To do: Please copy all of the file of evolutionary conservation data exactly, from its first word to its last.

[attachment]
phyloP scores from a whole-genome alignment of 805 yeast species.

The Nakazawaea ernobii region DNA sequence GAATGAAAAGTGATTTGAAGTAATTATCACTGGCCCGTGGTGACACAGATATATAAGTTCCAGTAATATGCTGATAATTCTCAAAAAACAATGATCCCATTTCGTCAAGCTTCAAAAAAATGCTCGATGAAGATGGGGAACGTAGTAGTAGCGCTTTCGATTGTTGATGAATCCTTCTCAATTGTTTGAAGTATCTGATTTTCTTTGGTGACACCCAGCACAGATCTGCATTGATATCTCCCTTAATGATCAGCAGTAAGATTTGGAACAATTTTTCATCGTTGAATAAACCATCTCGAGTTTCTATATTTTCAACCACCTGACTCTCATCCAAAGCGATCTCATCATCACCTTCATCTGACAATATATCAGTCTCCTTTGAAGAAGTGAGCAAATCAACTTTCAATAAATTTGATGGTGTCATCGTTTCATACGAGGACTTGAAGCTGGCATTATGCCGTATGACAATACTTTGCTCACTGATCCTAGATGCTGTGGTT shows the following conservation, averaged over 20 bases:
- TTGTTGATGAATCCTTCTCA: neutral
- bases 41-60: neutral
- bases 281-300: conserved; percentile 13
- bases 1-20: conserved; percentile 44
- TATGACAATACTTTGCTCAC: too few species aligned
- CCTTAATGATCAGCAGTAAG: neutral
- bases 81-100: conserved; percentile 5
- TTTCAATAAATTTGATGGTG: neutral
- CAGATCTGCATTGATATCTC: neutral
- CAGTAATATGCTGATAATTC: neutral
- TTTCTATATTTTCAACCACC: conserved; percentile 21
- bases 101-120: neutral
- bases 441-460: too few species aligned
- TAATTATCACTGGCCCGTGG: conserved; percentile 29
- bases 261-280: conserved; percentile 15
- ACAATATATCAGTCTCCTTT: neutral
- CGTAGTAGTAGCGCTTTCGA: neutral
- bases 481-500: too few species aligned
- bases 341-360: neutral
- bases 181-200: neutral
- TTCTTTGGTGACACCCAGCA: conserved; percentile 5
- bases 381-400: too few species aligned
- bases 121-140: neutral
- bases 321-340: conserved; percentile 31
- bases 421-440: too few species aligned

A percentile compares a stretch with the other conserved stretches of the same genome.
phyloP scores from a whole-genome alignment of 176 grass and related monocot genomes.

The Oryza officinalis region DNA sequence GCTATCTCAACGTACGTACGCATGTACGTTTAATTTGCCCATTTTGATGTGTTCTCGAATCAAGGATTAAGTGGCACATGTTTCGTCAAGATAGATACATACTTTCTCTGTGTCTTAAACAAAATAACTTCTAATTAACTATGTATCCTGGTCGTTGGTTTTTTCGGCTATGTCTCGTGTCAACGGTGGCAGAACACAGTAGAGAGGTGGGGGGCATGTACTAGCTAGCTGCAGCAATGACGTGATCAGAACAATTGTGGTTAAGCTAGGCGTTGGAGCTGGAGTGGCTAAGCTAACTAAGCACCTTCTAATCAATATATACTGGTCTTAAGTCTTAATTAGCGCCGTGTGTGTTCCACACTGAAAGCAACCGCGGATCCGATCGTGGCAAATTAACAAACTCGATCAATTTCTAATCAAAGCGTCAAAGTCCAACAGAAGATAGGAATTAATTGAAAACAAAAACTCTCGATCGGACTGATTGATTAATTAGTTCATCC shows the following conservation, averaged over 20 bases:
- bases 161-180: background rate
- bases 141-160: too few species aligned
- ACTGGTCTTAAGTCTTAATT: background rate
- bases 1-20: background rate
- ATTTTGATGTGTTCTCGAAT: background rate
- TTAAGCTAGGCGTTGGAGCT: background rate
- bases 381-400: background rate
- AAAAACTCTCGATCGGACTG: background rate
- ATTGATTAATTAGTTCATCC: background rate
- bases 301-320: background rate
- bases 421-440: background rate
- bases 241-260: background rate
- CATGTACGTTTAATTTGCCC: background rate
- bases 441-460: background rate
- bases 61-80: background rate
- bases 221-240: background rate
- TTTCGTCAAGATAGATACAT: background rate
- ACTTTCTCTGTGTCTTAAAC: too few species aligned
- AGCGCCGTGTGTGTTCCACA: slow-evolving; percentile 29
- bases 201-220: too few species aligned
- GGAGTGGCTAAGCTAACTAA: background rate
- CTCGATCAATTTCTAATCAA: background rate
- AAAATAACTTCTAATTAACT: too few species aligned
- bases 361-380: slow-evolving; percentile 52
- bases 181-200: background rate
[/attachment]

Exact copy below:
phyloP scores from a whole-genome alignment of 805 yeast species.

The Nakazawaea ernobii region DNA sequence GAATGAAAAGTGATTTGAAGTAATTATCACTGGCCCGTGGTGACACAGATATATAAGTTCCAGTAATATGCTGATAATTCTCAAAAAACAATGATCCCATTTCGTCAAGCTTCAAAAAAATGCTCGATGAAGATGGGGAACGTAGTAGTAGCGCTTTCGATTGTTGATGAATCCTTCTCAATTGTTTGAAGTATCTGATTTTCTTTGGTGACACCCAGCACAGATCTGCATTGATATCTCCCTTAATGATCAGCAGTAAGATTTGGAACAATTTTTCATCGTTGAATAAACCATCTCGAGTTTCTATATTTTCAACCACCTGACTCTCATCCAAAGCGATCTCATCATCACCTTCATCTGACAATATATCAGTCTCCTTTGAAGAAGTGAGCAAATCAACTTTCAATAAATTTGATGGTGTCATCGTTTCATACGAGGACTTGAAGCTGGCATTATGCCGTATGACAATACTTTGCTCACTGATCCTAGATGCTGTGGTT shows the following conservation, averaged over 20 bases:
- TTGTTGATGAATCCTTCTCA: neutral
- bases 41-60: neutral
- bases 281-300: conserved; percentile 13
- bases 1-20: conserved; percentile 44
- TATGACAATACTTTGCTCAC: too few species aligned
- CCTTAATGATCAGCAGTAAG: neutral
- bases 81-100: conserved; percentile 5
- TTTCAATAAATTTGATGGTG: neutral
- CAGATCTGCATTGATATCTC: neutral
- CAGTAATATGCTGATAATTC: neutral
- TTTCTATATTTTCAACCACC: conserved; percentile 21
- bases 101-120: neutral
- bases 441-460: too few species aligned
- TAATTATCACTGGCCCGTGG: conserved; percentile 29
- bases 261-280: conserved; percentile 15
- ACAATATATCAGTCTCCTTT: neutral
- CGTAGTAGTAGCGCTTTCGA: neutral
- bases 481-500: too few species aligned
- bases 341-360: neutral
- bases 181-200: neutral
- TTCTTTGGTGACACCCAGCA: conserved; percentile 5
- bases 381-400: too few species aligned
- bases 121-140: neutral
- bases 321-340: conserved; percentile 31
- bases 421-440: too few species aligned

A percentile compares a stretch with the other conserved stretches of the same genome.
phyloP scores from a whole-genome alignment of 176 grass and related monocot genomes.

The Oryza officinalis region DNA sequence GCTATCTCAACGTACGTACGCATGTACGTTTAATTTGCCCATTTTGATGTGTTCTCGAATCAAGGATTAAGTGGCACATGTTTCGTCAAGATAGATACATACTTTCTCTGTGTCTTAAACAAAATAACTTCTAATTAACTATGTATCCTGGTCGTTGGTTTTTTCGGCTATGTCTCGTGTCAACGGTGGCAGAACACAGTAGAGAGGTGGGGGGCATGTACTAGCTAGCTGCAGCAATGACGTGATCAGAACAATTGTGGTTAAGCTAGGCGTTGGAGCTGGAGTGGCTAAGCTAACTAAGCACCTTCTAATCAATATATACTGGTCTTAAGTCTTAATTAGCGCCGTGTGTGTTCCACACTGAAAGCAACCGCGGATCCGATCGTGGCAAATTAACAAACTCGATCAATTTCTAATCAAAGCGTCAAAGTCCAACAGAAGATAGGAATTAATTGAAAACAAAAACTCTCGATCGGACTGATTGATTAATTAGTTCATCC shows the following conservation, averaged over 20 bases:
- bases 161-180: background rate
- bases 141-160: too few species aligned
- ACTGGTCTTAAGTCTTAATT: background rate
- bases 1-20: background rate
- ATTTTGATGTGTTCTCGAAT: background rate
- TTAAGCTAGGCGTTGGAGCT: background rate
- bases 381-400: background rate
- AAAAACTCTCGATCGGACTG: background rate
- ATTGATTAATTAGTTCATCC: background rate
- bases 301-320: background rate
- bases 421-440: background rate
- bases 241-260: background rate
- CATGTACGTTTAATTTGCCC: background rate
- bases 441-460: background rate
- bases 61-80: background rate
- bases 221-240: background rate
- TTTCGTCAAGATAGATACAT: background rate
- ACTTTCTCTGTGTCTTAAAC: too few species aligned
- AGCGCCGTGTGTGTTCCACA: slow-evolving; percentile 29
- bases 201-220: too few species aligned
- GGAGTGGCTAAGCTAACTAA: background rate
- CTCGATCAATTTCTAATCAA: background rate
- AAAATAACTTCTAATTAACT: too few species aligned
- bases 361-380: slow-evolving; percentile 52
- bases 181-200: background rate